CMU's iGEM Team Successful Again - Accepting Applications for Next Year's Team!
The Carnegie Mellon iGEM2013 Team traveled to Toronto to compete in the North American iGEM Team Competition and returned with the Best Poster Award. The Poster titled “Light-Activated Antimicrobial Phage” was one of 64 presented by teams that attended the Regional Jamboree. Team members Kathy Bates (BME/ChemE 2013), Ben Beltzer (CompBio 2016), Andrew Nadig (Bio2015), Eric Pederson (Bio 2015), and Evan Starkweather (ChemE 2015) tackled the problem of antibiotic resistance with an alternative, phage therapy. The bacteriophage that they designed had a secret weapon, it could be activated by light to kill bacteria. The team was generously supported by the Lane Center for Computational Biology, MCS and the Department of Biological Sciences, CIT and the Departments of BME, ChemE and ECE.
We are now accepting applications for the Carnegie Mellon iGEM2014 Team. The iGEM Team is a team of undergraduates interested in synthetic biology (see here for more information). The team will conceive and complete a project and participate in the International Genetically Engineered Machines Competition at the World Jamboree in Boston from October 30 – November 3, 2014.
There will be Info sessions on Wednesday and Thursday January 29 and 30 at the UC Dowd Room, 4:30pm refreshments and 5pm presentation. Applications consist of the student’s resume and a one page description of why they are interested in iGEM and how they would contribute to the team. These items are to be sent to Dr. Natasa Miskov-Zivanov, firstname.lastname@example.org, by February 10th, 2014.
This is a competition where every project is an invention! The interdisciplinary team will identify a problem and a need, design and build a prototype from standard biological parts (this is Synthetic Biology), and then share their project with the community. The core values of effort, accomplishment, respect, cooperation and especially scientific integrity and truth are promoted and achievements are celebrated at the World Jamboree.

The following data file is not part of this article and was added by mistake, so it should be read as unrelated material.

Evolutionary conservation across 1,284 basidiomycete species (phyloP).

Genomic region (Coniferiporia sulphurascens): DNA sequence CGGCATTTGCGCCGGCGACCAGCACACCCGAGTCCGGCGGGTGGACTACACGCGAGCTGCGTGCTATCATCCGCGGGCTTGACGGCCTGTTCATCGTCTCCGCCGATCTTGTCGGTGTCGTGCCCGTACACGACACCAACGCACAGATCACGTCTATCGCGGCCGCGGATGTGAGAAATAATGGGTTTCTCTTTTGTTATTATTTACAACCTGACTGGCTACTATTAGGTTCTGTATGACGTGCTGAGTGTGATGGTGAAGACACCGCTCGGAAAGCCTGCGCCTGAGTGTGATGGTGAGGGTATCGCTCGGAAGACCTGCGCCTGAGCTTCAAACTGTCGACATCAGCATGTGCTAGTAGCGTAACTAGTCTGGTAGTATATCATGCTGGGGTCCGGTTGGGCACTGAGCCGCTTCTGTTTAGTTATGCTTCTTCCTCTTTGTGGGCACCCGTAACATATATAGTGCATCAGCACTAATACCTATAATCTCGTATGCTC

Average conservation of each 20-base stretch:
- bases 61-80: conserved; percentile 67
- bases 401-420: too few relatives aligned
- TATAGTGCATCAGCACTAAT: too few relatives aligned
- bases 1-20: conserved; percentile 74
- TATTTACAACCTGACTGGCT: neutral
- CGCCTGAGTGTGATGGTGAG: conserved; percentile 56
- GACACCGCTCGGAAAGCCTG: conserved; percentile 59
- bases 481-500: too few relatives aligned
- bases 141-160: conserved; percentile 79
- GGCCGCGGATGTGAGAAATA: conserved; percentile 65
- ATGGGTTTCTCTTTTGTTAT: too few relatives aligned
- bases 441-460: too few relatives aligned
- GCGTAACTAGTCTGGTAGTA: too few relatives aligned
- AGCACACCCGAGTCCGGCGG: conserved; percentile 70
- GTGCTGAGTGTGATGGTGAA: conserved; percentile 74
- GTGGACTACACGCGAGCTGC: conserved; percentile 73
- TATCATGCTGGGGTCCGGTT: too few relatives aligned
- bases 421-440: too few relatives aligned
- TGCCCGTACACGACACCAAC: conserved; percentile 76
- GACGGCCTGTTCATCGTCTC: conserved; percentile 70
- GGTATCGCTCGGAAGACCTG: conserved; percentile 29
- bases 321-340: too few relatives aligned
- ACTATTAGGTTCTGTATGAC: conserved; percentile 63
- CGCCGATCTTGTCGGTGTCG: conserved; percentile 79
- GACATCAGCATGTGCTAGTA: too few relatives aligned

The project of interest is designed, planned and managed by the team members with advisors serving to provide guidance. In the lab, the parts are cloned, combined, tested, documented and submitted to the Registry. Models of the system or device are developed and validated with lab results. Human Practices are designed to communicate the synthetic biology project. Skills are developed for communication of projects using wikis, posters and oral presentations.
This is a great opportunity to work with an interdisciplinary team, receive a stipend and academic credit, and participate in the World Jamboree!
Ray and Stephanie Lane Center for Computational Biology
The Lane Center for Computational Biology at Carnegie Mellon University seeks to realize the potential of machine learning for expanding our understanding of complex biological systems. A primary goal of the center is to develop computational tools that will enable automated creation of detailed, predictive models of biological processes, including automated experiment design and data acquisition. We anticipate that these efforts will not only lead to deep biological knowledge but also to tools for individualized diagnosis and treatment of cancer and other diseases. The Lane Center builds on the strong history of computational and interdisciplinary research at Carnegie Mellon.